ound in the 87
th
generation with X1 = 27 cm, X2 = 22 cm, X3 = 20 cm and
the force to
volume ratio is 0.2366 N/cm
3
.
Fig. 3: Plot of fitness of objective function value versus generation number for the 3 variable actuator problem.
The result is qu
ite noisy however this is expected as we are dealing with a nonlinear problem with no clearly defined bounds. If
we fine

tune the genetic algorithm further, perhaps varying the mutation and crossover operators we may obtain an improved
plot. It should be a
lso noted that once we pass the 40
th
generation there was no real significant improvement in the solution.
For the six variable dc brushless machine model the results were as follows:
Fig. 4:
Objective function fitness value versus generation number for
the six variable
DC
brushless machine model.
The population run was for 100 generations, again each generation consisting of 25 individuals and the time taken to complete
the simulation was approximately 20 hours. The probability of crossover was 0
,
8 and
probability of mutation was 0
,
08. Again
the output is quite noisy but this could be due to the high mutation probability used which was necessary the convergence
would have taken longer if a smaller mutation probability value was used.
3
At the 93
rd
gener
ation the optimum values for the dc brushless machine were X1= 2 mm, X2= 0.15625 mm, X3= 7
mm, X4=4 mm, X5=13 mm, X6=11 mm and torque to volume ratio is 2
,
72e

005 Nm/mm
3
.
Fig. 5: Quickfield plot of flux density distribution for the GA optimized full mo
del of DC brushless machine
.
The flux density distribution shows (
F
ig. 5) on average the flux density is around 2.1 Tesla on the stator back iron. The max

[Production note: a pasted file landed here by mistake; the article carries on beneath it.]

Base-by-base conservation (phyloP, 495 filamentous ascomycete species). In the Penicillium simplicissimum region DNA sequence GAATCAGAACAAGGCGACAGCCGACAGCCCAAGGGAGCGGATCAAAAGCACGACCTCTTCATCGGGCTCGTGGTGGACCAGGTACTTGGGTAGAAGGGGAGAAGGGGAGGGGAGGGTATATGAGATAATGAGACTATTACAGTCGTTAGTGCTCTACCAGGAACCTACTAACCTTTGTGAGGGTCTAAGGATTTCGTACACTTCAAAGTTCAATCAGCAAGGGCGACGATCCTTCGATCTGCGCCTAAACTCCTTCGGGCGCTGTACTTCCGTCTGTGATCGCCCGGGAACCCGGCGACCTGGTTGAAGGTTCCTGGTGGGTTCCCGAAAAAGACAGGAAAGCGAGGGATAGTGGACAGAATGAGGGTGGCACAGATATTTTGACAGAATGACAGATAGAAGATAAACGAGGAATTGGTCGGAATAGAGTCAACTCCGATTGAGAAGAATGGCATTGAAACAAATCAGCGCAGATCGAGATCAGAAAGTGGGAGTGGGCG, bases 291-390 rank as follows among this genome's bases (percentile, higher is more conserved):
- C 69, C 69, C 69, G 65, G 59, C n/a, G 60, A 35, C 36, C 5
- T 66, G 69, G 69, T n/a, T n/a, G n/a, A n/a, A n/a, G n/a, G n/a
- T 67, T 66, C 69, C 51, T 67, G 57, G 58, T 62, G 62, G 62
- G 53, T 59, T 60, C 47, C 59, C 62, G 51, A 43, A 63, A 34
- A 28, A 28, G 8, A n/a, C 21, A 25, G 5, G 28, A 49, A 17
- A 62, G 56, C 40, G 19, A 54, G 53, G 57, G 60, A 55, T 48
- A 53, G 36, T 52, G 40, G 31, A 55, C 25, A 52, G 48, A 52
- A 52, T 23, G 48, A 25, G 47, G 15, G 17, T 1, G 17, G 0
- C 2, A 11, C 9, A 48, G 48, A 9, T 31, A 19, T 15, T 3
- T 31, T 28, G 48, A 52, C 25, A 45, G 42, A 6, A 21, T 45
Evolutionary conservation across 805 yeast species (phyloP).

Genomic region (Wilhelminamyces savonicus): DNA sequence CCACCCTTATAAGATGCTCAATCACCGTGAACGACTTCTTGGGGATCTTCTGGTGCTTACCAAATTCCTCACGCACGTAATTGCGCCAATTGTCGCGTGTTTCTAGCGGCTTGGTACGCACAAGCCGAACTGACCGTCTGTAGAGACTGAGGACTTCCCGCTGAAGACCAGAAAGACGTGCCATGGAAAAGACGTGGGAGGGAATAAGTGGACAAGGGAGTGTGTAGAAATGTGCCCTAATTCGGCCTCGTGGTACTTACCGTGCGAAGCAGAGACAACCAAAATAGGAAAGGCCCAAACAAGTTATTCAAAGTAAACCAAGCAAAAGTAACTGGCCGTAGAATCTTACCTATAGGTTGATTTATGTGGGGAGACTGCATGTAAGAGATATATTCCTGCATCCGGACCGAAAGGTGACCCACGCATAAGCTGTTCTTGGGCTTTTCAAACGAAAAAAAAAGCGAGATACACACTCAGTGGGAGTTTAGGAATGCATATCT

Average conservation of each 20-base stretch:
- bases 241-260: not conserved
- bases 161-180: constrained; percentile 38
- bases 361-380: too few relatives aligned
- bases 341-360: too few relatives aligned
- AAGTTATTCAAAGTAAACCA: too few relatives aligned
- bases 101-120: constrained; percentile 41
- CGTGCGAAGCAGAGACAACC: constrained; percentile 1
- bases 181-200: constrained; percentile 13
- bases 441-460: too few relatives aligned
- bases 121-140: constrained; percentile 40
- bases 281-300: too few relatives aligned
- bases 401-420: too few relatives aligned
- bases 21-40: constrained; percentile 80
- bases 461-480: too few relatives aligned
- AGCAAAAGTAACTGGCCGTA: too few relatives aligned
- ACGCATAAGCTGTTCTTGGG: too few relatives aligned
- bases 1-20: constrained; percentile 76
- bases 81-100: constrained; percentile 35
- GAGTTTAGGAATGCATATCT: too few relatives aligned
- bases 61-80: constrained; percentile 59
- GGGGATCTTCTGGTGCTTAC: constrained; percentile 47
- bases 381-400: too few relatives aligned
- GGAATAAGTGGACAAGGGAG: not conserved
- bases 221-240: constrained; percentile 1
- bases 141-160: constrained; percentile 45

flux values are found in certain hotspots at the edges of the slot teeth. Although this yields a goo
d torque to volume ratio
practically we may want to increase the back iron of both the stator and rotor a little more to prevent overheating.
When employing the gradient method or steepest descent method after the GA run was completed it was observed that
for the
3 variable actuator problem an improvement of 0
,
42% was observed. With X1=27
,
36 cm, X2=21
,
62 cm, X3= 19
,
65 cm and
force to volume ratio at 0.237 N/cm
3
. For the six variable dc brushless machine a 7
,
4% improvement was obtained with X1 = 1
mm, X2 =
0
,
15625 mm, X3 = 8 mm, X4 = 4 mm, X5 = 19 degrees, X6 = 11 degrees and torque to volume ratio at 2.927E

05
Nm/mm
3
.
Conclusion
The genetic algorithm method arrived at the near optimal solution well before the 100 generation mark. Thus the design
engineer ca
n terminate the GA search much earlier if there is no significant improvement in the solution. A simplistic local
search technique such as the steepest descent method can be then employed to improve on the near optimal solution. Thus it
can be seen that o
ne can use artificial intelligence to aid in the design of electrical machines and actuators.
Other applications
also include the use of A.I. in cost optimization, in control systems and in stock market forecasting. Next time one should n
ot
be surprised to
hear that the design engineer is playing a round of golf whilst his A.I. is working for him.
References
[1]
Y
R Samii and E. Michielssen, “Electromagnetic Optimization by Genetic Algorithms”, Wiley.
[2]
Singiresu S Rao, “Engineering optimization, Theory and p
ractice”, Third edition, Wiley publication.